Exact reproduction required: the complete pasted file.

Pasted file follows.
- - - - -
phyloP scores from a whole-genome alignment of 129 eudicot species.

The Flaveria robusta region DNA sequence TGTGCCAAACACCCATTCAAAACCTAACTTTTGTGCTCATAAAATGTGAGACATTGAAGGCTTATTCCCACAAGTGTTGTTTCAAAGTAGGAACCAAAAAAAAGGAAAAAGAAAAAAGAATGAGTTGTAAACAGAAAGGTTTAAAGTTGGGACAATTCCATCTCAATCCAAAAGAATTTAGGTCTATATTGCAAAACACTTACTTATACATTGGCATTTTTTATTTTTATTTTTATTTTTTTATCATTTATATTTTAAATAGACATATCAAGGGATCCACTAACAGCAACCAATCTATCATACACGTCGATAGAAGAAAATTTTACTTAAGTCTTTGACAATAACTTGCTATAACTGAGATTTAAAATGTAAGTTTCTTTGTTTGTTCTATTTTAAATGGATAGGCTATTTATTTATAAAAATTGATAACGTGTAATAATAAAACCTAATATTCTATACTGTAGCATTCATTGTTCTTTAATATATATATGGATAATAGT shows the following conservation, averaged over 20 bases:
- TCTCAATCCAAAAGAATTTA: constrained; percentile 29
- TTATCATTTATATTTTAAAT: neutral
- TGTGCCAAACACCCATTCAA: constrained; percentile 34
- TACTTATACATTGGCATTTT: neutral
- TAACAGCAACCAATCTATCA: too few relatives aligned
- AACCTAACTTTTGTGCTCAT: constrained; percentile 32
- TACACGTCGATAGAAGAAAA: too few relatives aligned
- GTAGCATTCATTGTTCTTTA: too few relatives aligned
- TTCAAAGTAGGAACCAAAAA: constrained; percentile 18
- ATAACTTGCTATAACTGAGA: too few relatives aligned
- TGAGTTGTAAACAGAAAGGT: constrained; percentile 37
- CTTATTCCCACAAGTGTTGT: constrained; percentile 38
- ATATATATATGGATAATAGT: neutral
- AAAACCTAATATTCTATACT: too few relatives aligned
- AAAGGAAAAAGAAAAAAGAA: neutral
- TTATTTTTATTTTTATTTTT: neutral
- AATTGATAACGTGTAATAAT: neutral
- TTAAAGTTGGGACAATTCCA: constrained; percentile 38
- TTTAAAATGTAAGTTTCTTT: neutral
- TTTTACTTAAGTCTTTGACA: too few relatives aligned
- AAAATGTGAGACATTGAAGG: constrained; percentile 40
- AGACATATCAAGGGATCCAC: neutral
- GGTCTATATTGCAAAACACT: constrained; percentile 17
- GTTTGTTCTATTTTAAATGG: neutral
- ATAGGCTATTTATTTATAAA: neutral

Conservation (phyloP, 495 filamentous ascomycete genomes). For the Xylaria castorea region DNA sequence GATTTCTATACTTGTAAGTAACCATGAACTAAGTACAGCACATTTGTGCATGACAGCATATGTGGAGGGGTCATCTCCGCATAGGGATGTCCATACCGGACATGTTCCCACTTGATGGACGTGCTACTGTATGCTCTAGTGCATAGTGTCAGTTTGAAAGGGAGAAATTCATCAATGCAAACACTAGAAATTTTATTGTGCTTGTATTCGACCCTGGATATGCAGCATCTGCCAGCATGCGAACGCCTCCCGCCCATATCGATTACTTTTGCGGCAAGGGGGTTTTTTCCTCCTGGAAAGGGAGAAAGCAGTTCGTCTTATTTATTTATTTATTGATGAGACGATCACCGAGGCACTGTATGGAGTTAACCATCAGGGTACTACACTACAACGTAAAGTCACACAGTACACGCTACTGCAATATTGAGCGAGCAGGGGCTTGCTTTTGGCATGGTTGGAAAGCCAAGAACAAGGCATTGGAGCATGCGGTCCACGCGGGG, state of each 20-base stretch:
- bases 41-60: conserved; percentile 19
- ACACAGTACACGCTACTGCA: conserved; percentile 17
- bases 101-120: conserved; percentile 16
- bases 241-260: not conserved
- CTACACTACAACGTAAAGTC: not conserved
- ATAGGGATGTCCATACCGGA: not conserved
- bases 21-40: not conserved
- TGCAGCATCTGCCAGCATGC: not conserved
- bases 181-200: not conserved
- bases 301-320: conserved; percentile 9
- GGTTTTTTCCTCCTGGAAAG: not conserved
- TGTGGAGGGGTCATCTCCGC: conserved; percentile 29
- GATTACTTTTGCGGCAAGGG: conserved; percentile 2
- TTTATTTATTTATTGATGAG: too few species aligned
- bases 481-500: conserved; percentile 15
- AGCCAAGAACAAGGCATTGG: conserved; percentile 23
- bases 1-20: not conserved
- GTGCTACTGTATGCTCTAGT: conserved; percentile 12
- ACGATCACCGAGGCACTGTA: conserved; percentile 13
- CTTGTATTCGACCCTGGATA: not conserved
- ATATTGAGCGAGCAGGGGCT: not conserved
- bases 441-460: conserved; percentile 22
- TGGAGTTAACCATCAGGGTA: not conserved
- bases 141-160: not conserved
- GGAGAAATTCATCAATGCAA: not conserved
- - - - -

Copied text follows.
phyloP scores from a whole-genome alignment of 129 eudicot species.

The Flaveria robusta region DNA sequence TGTGCCAAACACCCATTCAAAACCTAACTTTTGTGCTCATAAAATGTGAGACATTGAAGGCTTATTCCCACAAGTGTTGTTTCAAAGTAGGAACCAAAAAAAAGGAAAAAGAAAAAAGAATGAGTTGTAAACAGAAAGGTTTAAAGTTGGGACAATTCCATCTCAATCCAAAAGAATTTAGGTCTATATTGCAAAACACTTACTTATACATTGGCATTTTTTATTTTTATTTTTATTTTTTTATCATTTATATTTTAAATAGACATATCAAGGGATCCACTAACAGCAACCAATCTATCATACACGTCGATAGAAGAAAATTTTACTTAAGTCTTTGACAATAACTTGCTATAACTGAGATTTAAAATGTAAGTTTCTTTGTTTGTTCTATTTTAAATGGATAGGCTATTTATTTATAAAAATTGATAACGTGTAATAATAAAACCTAATATTCTATACTGTAGCATTCATTGTTCTTTAATATATATATGGATAATAGT shows the following conservation, averaged over 20 bases:
- TCTCAATCCAAAAGAATTTA: constrained; percentile 29
- TTATCATTTATATTTTAAAT: neutral
- TGTGCCAAACACCCATTCAA: constrained; percentile 34
- TACTTATACATTGGCATTTT: neutral
- TAACAGCAACCAATCTATCA: too few relatives aligned
- AACCTAACTTTTGTGCTCAT: constrained; percentile 32
- TACACGTCGATAGAAGAAAA: too few relatives aligned
- GTAGCATTCATTGTTCTTTA: too few relatives aligned
- TTCAAAGTAGGAACCAAAAA: constrained; percentile 18
- ATAACTTGCTATAACTGAGA: too few relatives aligned
- TGAGTTGTAAACAGAAAGGT: constrained; percentile 37
- CTTATTCCCACAAGTGTTGT: constrained; percentile 38
- ATATATATATGGATAATAGT: neutral
- AAAACCTAATATTCTATACT: too few relatives aligned
- AAAGGAAAAAGAAAAAAGAA: neutral
- TTATTTTTATTTTTATTTTT: neutral
- AATTGATAACGTGTAATAAT: neutral
- TTAAAGTTGGGACAATTCCA: constrained; percentile 38
- TTTAAAATGTAAGTTTCTTT: neutral
- TTTTACTTAAGTCTTTGACA: too few relatives aligned
- AAAATGTGAGACATTGAAGG: constrained; percentile 40
- AGACATATCAAGGGATCCAC: neutral
- GGTCTATATTGCAAAACACT: constrained; percentile 17
- GTTTGTTCTATTTTAAATGG: neutral
- ATAGGCTATTTATTTATAAA: neutral

Conservation (phyloP, 495 filamentous ascomycete genomes). For the Xylaria castorea region DNA sequence GATTTCTATACTTGTAAGTAACCATGAACTAAGTACAGCACATTTGTGCATGACAGCATATGTGGAGGGGTCATCTCCGCATAGGGATGTCCATACCGGACATGTTCCCACTTGATGGACGTGCTACTGTATGCTCTAGTGCATAGTGTCAGTTTGAAAGGGAGAAATTCATCAATGCAAACACTAGAAATTTTATTGTGCTTGTATTCGACCCTGGATATGCAGCATCTGCCAGCATGCGAACGCCTCCCGCCCATATCGATTACTTTTGCGGCAAGGGGGTTTTTTCCTCCTGGAAAGGGAGAAAGCAGTTCGTCTTATTTATTTATTTATTGATGAGACGATCACCGAGGCACTGTATGGAGTTAACCATCAGGGTACTACACTACAACGTAAAGTCACACAGTACACGCTACTGCAATATTGAGCGAGCAGGGGCTTGCTTTTGGCATGGTTGGAAAGCCAAGAACAAGGCATTGGAGCATGCGGTCCACGCGGGG, state of each 20-base stretch:
- bases 41-60: conserved; percentile 19
- ACACAGTACACGCTACTGCA: conserved; percentile 17
- bases 101-120: conserved; percentile 16
- bases 241-260: not conserved
- CTACACTACAACGTAAAGTC: not conserved
- ATAGGGATGTCCATACCGGA: not conserved
- bases 21-40: not conserved
- TGCAGCATCTGCCAGCATGC: not conserved
- bases 181-200: not conserved
- bases 301-320: conserved; percentile 9
- GGTTTTTTCCTCCTGGAAAG: not conserved
- TGTGGAGGGGTCATCTCCGC: conserved; percentile 29
- GATTACTTTTGCGGCAAGGG: conserved; percentile 2
- TTTATTTATTTATTGATGAG: too few species aligned
- bases 481-500: conserved; percentile 15
- AGCCAAGAACAAGGCATTGG: conserved; percentile 23
- bases 1-20: not conserved
- GTGCTACTGTATGCTCTAGT: conserved; percentile 12
- ACGATCACCGAGGCACTGTA: conserved; percentile 13
- CTTGTATTCGACCCTGGATA: not conserved
- ATATTGAGCGAGCAGGGGCT: not conserved
- bases 441-460: conserved; percentile 22
- TGGAGTTAACCATCAGGGTA: not conserved
- bases 141-160: not conserved
- GGAGAAATTCATCAATGCAA: not conserved